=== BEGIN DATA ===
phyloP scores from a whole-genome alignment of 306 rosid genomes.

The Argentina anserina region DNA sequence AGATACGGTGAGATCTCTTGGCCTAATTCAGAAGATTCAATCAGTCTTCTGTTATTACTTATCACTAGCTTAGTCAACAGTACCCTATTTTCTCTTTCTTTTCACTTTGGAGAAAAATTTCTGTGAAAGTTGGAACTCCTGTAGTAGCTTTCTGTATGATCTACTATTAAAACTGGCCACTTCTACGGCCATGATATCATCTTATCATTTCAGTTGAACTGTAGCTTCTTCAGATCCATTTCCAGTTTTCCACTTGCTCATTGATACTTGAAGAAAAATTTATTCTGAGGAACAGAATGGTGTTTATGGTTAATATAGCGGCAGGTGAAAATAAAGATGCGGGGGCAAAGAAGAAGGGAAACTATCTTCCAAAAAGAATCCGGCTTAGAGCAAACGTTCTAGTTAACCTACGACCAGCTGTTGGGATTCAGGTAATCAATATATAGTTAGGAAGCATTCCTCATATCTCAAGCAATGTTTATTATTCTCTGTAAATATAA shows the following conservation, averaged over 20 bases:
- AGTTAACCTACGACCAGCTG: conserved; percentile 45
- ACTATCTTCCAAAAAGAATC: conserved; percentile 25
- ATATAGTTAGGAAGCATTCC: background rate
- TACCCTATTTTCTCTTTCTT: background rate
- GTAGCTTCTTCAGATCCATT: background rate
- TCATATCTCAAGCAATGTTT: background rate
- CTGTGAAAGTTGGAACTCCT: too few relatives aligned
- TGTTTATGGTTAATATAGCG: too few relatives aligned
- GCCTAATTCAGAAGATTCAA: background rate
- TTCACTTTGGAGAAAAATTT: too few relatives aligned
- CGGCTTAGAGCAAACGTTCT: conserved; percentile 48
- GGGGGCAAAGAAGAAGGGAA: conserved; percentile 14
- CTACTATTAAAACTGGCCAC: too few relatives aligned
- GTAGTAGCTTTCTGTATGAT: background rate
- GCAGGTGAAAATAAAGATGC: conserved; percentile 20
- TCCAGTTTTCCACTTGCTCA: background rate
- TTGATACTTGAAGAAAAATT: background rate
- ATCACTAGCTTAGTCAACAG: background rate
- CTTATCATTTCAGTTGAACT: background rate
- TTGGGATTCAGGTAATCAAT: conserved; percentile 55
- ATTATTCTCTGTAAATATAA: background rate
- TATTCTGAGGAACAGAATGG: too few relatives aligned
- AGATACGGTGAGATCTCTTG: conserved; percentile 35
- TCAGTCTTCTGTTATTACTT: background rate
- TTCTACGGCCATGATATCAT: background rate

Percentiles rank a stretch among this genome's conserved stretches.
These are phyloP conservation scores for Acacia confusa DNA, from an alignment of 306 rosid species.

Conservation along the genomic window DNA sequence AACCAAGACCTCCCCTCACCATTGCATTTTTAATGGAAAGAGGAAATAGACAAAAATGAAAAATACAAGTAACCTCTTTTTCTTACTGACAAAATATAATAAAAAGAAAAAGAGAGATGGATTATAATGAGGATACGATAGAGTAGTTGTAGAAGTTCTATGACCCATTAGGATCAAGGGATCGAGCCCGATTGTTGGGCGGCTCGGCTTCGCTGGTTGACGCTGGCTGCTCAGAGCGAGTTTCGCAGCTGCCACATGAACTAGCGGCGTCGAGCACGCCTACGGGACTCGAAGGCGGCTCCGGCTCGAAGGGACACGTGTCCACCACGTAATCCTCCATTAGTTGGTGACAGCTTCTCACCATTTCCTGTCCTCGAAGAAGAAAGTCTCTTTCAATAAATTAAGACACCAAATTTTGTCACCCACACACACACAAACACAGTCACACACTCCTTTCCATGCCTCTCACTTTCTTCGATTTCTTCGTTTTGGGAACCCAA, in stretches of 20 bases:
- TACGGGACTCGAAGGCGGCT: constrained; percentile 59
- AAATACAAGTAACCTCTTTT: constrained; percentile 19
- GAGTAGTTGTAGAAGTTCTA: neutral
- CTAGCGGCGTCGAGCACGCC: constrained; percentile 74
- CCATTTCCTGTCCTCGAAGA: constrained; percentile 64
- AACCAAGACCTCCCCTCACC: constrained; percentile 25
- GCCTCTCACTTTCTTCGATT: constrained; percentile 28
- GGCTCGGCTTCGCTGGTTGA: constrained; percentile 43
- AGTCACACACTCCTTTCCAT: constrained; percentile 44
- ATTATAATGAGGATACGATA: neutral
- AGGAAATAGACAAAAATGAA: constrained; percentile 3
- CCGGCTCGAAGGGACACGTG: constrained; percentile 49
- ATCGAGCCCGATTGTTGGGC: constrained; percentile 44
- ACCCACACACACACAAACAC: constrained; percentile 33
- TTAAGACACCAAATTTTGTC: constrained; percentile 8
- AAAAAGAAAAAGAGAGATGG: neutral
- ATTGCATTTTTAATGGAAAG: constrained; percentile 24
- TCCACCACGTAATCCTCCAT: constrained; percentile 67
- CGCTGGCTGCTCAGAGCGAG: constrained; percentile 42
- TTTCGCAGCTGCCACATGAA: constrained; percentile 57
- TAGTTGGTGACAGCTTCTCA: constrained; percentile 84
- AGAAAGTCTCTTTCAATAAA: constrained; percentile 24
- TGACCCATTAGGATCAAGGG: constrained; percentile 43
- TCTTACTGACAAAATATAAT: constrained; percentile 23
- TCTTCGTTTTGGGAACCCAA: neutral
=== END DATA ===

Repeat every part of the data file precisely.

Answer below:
phyloP scores from a whole-genome alignment of 306 rosid genomes.

The Argentina anserina region DNA sequence AGATACGGTGAGATCTCTTGGCCTAATTCAGAAGATTCAATCAGTCTTCTGTTATTACTTATCACTAGCTTAGTCAACAGTACCCTATTTTCTCTTTCTTTTCACTTTGGAGAAAAATTTCTGTGAAAGTTGGAACTCCTGTAGTAGCTTTCTGTATGATCTACTATTAAAACTGGCCACTTCTACGGCCATGATATCATCTTATCATTTCAGTTGAACTGTAGCTTCTTCAGATCCATTTCCAGTTTTCCACTTGCTCATTGATACTTGAAGAAAAATTTATTCTGAGGAACAGAATGGTGTTTATGGTTAATATAGCGGCAGGTGAAAATAAAGATGCGGGGGCAAAGAAGAAGGGAAACTATCTTCCAAAAAGAATCCGGCTTAGAGCAAACGTTCTAGTTAACCTACGACCAGCTGTTGGGATTCAGGTAATCAATATATAGTTAGGAAGCATTCCTCATATCTCAAGCAATGTTTATTATTCTCTGTAAATATAA shows the following conservation, averaged over 20 bases:
- AGTTAACCTACGACCAGCTG: conserved; percentile 45
- ACTATCTTCCAAAAAGAATC: conserved; percentile 25
- ATATAGTTAGGAAGCATTCC: background rate
- TACCCTATTTTCTCTTTCTT: background rate
- GTAGCTTCTTCAGATCCATT: background rate
- TCATATCTCAAGCAATGTTT: background rate
- CTGTGAAAGTTGGAACTCCT: too few relatives aligned
- TGTTTATGGTTAATATAGCG: too few relatives aligned
- GCCTAATTCAGAAGATTCAA: background rate
- TTCACTTTGGAGAAAAATTT: too few relatives aligned
- CGGCTTAGAGCAAACGTTCT: conserved; percentile 48
- GGGGGCAAAGAAGAAGGGAA: conserved; percentile 14
- CTACTATTAAAACTGGCCAC: too few relatives aligned
- GTAGTAGCTTTCTGTATGAT: background rate
- GCAGGTGAAAATAAAGATGC: conserved; percentile 20
- TCCAGTTTTCCACTTGCTCA: background rate
- TTGATACTTGAAGAAAAATT: background rate
- ATCACTAGCTTAGTCAACAG: background rate
- CTTATCATTTCAGTTGAACT: background rate
- TTGGGATTCAGGTAATCAAT: conserved; percentile 55
- ATTATTCTCTGTAAATATAA: background rate
- TATTCTGAGGAACAGAATGG: too few relatives aligned
- AGATACGGTGAGATCTCTTG: conserved; percentile 35
- TCAGTCTTCTGTTATTACTT: background rate
- TTCTACGGCCATGATATCAT: background rate

Percentiles rank a stretch among this genome's conserved stretches.
These are phyloP conservation scores for Acacia confusa DNA, from an alignment of 306 rosid species.

Conservation along the genomic window DNA sequence AACCAAGACCTCCCCTCACCATTGCATTTTTAATGGAAAGAGGAAATAGACAAAAATGAAAAATACAAGTAACCTCTTTTTCTTACTGACAAAATATAATAAAAAGAAAAAGAGAGATGGATTATAATGAGGATACGATAGAGTAGTTGTAGAAGTTCTATGACCCATTAGGATCAAGGGATCGAGCCCGATTGTTGGGCGGCTCGGCTTCGCTGGTTGACGCTGGCTGCTCAGAGCGAGTTTCGCAGCTGCCACATGAACTAGCGGCGTCGAGCACGCCTACGGGACTCGAAGGCGGCTCCGGCTCGAAGGGACACGTGTCCACCACGTAATCCTCCATTAGTTGGTGACAGCTTCTCACCATTTCCTGTCCTCGAAGAAGAAAGTCTCTTTCAATAAATTAAGACACCAAATTTTGTCACCCACACACACACAAACACAGTCACACACTCCTTTCCATGCCTCTCACTTTCTTCGATTTCTTCGTTTTGGGAACCCAA, in stretches of 20 bases:
- TACGGGACTCGAAGGCGGCT: constrained; percentile 59
- AAATACAAGTAACCTCTTTT: constrained; percentile 19
- GAGTAGTTGTAGAAGTTCTA: neutral
- CTAGCGGCGTCGAGCACGCC: constrained; percentile 74
- CCATTTCCTGTCCTCGAAGA: constrained; percentile 64
- AACCAAGACCTCCCCTCACC: constrained; percentile 25
- GCCTCTCACTTTCTTCGATT: constrained; percentile 28
- GGCTCGGCTTCGCTGGTTGA: constrained; percentile 43
- AGTCACACACTCCTTTCCAT: constrained; percentile 44
- ATTATAATGAGGATACGATA: neutral
- AGGAAATAGACAAAAATGAA: constrained; percentile 3
- CCGGCTCGAAGGGACACGTG: constrained; percentile 49
- ATCGAGCCCGATTGTTGGGC: constrained; percentile 44
- ACCCACACACACACAAACAC: constrained; percentile 33
- TTAAGACACCAAATTTTGTC: constrained; percentile 8
- AAAAAGAAAAAGAGAGATGG: neutral
- ATTGCATTTTTAATGGAAAG: constrained; percentile 24
- TCCACCACGTAATCCTCCAT: constrained; percentile 67
- CGCTGGCTGCTCAGAGCGAG: constrained; percentile 42
- TTTCGCAGCTGCCACATGAA: constrained; percentile 57
- TAGTTGGTGACAGCTTCTCA: constrained; percentile 84
- AGAAAGTCTCTTTCAATAAA: constrained; percentile 24
- TGACCCATTAGGATCAAGGG: constrained; percentile 43
- TCTTACTGACAAAATATAAT: constrained; percentile 23
- TCTTCGTTTTGGGAACCCAA: neutral